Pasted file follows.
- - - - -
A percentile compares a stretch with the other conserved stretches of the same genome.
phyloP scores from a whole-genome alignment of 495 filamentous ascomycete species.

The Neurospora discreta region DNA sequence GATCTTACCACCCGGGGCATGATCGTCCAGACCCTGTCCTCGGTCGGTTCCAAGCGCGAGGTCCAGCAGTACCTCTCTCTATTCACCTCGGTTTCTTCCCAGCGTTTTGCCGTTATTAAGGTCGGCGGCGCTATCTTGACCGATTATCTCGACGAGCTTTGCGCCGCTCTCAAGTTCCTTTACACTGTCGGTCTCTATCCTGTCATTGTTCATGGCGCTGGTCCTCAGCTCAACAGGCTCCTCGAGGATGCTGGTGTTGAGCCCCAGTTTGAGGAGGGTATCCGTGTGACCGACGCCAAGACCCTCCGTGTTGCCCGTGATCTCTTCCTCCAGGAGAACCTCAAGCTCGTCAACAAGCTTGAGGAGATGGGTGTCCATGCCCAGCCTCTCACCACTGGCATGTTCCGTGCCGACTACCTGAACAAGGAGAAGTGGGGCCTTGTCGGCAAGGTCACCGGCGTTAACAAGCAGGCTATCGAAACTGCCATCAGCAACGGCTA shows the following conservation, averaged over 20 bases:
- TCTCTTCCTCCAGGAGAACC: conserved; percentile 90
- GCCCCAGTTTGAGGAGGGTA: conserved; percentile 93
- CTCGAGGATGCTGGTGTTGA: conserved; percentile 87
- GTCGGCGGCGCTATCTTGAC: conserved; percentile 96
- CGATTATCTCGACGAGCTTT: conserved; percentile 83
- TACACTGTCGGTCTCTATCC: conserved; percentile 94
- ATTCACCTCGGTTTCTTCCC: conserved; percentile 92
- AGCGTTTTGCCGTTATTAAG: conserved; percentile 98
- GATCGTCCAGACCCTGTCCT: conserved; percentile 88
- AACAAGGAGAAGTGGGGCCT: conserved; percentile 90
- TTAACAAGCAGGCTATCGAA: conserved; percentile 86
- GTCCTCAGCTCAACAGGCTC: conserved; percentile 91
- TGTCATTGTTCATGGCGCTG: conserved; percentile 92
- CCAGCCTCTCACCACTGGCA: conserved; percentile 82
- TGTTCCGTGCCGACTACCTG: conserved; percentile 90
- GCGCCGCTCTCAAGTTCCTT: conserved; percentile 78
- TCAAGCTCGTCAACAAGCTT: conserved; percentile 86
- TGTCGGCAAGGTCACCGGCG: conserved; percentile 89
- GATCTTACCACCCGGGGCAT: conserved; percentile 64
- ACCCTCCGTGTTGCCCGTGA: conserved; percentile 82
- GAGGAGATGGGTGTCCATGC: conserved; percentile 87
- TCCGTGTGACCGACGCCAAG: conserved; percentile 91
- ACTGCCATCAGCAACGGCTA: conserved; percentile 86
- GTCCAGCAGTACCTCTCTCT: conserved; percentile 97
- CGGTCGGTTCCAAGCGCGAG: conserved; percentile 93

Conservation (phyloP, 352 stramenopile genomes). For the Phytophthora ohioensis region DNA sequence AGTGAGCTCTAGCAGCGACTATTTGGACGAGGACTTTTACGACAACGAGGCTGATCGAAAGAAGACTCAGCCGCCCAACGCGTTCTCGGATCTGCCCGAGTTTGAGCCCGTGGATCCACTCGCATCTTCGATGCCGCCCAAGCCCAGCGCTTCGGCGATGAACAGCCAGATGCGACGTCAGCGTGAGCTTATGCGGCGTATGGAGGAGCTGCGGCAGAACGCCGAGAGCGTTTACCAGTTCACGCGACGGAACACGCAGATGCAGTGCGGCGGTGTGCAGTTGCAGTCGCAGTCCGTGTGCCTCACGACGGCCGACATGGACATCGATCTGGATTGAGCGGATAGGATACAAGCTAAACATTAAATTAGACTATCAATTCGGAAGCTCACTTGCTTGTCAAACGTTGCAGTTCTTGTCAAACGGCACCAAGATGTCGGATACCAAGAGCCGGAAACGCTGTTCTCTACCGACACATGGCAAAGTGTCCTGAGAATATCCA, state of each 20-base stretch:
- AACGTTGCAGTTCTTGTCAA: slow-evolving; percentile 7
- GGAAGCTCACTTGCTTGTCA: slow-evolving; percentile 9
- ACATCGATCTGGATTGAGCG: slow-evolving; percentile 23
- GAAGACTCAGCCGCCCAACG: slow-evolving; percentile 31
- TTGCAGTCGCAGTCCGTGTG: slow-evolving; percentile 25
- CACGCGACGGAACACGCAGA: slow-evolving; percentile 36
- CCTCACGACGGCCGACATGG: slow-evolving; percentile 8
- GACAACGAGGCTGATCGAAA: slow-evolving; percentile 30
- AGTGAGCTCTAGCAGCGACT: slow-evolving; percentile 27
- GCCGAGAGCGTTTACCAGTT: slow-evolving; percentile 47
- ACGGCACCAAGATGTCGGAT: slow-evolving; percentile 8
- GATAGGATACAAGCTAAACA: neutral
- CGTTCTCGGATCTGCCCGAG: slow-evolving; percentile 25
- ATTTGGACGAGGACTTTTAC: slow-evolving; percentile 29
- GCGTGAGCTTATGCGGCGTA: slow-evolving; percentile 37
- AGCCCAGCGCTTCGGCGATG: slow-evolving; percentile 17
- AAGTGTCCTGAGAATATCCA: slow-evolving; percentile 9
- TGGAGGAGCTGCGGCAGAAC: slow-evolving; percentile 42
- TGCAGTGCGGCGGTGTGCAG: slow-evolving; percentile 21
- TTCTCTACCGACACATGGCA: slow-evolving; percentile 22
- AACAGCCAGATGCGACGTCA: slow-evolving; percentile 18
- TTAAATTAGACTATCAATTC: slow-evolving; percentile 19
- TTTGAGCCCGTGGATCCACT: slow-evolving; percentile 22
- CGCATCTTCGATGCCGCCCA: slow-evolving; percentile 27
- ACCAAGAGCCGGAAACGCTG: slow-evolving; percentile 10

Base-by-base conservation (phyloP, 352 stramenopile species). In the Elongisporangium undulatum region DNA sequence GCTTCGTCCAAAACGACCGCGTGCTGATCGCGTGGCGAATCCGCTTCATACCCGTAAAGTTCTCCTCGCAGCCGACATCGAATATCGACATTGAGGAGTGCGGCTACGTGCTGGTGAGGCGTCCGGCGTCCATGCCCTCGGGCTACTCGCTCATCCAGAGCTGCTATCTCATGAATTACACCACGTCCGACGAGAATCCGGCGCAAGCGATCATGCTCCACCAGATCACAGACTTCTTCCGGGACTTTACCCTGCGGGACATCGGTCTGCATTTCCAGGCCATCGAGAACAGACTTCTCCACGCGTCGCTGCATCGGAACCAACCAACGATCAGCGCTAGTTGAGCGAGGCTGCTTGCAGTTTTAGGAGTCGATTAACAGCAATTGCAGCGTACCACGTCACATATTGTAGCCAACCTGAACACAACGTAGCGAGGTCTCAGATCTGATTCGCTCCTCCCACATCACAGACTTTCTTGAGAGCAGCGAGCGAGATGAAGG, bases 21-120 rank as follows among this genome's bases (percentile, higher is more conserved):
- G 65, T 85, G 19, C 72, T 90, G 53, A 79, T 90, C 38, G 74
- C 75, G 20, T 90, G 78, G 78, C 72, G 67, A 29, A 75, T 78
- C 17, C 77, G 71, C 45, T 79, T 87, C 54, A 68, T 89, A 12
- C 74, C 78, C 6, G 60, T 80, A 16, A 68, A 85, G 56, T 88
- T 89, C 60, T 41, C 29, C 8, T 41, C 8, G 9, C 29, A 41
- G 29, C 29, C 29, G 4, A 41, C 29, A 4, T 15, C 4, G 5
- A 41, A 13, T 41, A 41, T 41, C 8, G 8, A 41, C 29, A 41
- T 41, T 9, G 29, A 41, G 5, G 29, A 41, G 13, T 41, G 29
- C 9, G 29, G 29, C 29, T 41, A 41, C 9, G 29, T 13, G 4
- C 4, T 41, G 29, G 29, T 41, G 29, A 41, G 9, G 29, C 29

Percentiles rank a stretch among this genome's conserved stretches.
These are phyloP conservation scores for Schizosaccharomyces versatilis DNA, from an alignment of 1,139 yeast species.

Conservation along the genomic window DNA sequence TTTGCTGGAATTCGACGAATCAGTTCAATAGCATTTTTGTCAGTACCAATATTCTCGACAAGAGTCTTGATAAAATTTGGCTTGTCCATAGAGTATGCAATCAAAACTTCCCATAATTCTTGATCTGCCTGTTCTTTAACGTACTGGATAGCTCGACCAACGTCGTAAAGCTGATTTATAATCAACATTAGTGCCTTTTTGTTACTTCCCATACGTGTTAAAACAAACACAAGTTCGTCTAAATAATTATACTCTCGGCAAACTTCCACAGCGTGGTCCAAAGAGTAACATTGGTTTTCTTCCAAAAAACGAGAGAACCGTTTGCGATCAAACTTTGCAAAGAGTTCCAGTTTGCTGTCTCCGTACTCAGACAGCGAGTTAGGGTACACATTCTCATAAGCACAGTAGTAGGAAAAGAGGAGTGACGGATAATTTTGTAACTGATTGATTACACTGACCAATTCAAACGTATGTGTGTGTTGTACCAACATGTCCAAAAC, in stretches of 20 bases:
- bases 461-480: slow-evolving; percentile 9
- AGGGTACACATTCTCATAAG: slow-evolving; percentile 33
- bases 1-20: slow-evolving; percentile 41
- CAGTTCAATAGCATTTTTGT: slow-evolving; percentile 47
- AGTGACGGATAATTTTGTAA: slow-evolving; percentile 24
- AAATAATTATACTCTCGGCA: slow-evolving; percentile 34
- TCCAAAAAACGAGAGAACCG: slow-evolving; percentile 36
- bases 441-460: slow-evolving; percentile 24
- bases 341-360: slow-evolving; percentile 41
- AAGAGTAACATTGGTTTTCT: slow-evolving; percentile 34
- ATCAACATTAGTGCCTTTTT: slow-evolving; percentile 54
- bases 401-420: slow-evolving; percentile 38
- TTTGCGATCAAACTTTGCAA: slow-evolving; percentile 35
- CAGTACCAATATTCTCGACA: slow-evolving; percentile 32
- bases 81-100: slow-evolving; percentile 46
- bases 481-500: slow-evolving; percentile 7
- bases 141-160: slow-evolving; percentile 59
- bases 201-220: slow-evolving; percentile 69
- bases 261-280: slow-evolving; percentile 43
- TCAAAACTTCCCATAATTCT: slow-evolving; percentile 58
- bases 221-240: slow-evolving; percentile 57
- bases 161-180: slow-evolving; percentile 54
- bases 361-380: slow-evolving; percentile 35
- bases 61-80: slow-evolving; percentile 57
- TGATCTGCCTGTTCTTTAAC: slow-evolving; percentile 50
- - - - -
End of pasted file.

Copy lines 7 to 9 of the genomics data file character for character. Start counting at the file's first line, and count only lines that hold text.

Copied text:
- GTCGGCGGCGCTATCTTGAC: conserved; percentile 96
- CGATTATCTCGACGAGCTTT: conserved; percentile 83
- TACACTGTCGGTCTCTATCC: conserved; percentile 94